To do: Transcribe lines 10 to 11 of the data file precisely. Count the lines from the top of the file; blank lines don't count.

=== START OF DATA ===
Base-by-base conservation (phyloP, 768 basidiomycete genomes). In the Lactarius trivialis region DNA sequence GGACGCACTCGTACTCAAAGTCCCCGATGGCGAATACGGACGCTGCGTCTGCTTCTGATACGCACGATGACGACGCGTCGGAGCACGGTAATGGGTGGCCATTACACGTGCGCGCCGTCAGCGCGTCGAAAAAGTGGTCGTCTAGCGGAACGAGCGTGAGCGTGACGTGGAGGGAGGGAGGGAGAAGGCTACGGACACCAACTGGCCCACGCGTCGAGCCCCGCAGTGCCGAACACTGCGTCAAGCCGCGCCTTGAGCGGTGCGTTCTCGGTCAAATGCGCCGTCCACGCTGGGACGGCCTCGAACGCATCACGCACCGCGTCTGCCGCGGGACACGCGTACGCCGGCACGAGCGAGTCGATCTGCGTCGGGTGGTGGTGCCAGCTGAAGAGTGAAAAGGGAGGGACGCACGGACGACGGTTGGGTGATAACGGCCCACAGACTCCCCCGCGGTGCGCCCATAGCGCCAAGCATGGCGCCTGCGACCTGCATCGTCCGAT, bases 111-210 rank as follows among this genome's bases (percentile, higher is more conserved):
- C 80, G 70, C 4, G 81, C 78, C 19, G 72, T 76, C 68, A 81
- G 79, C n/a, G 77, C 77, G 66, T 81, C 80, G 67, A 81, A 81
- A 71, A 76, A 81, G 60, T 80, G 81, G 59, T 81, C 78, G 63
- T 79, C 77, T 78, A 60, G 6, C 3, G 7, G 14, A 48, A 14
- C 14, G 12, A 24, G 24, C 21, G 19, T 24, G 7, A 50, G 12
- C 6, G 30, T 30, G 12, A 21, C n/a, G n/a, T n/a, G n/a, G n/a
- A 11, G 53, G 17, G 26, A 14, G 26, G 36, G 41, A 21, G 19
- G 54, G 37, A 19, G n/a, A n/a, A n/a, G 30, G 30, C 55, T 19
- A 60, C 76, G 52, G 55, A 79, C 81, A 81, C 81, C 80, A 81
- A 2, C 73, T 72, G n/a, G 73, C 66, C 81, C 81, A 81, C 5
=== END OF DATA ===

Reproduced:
- A 60, C 76, G 52, G 55, A 79, C 81, A 81, C 81, C 80, A 81
- A 2, C 73, T 72, G n/a, G 73, C 66, C 81, C 81, A 81, C 5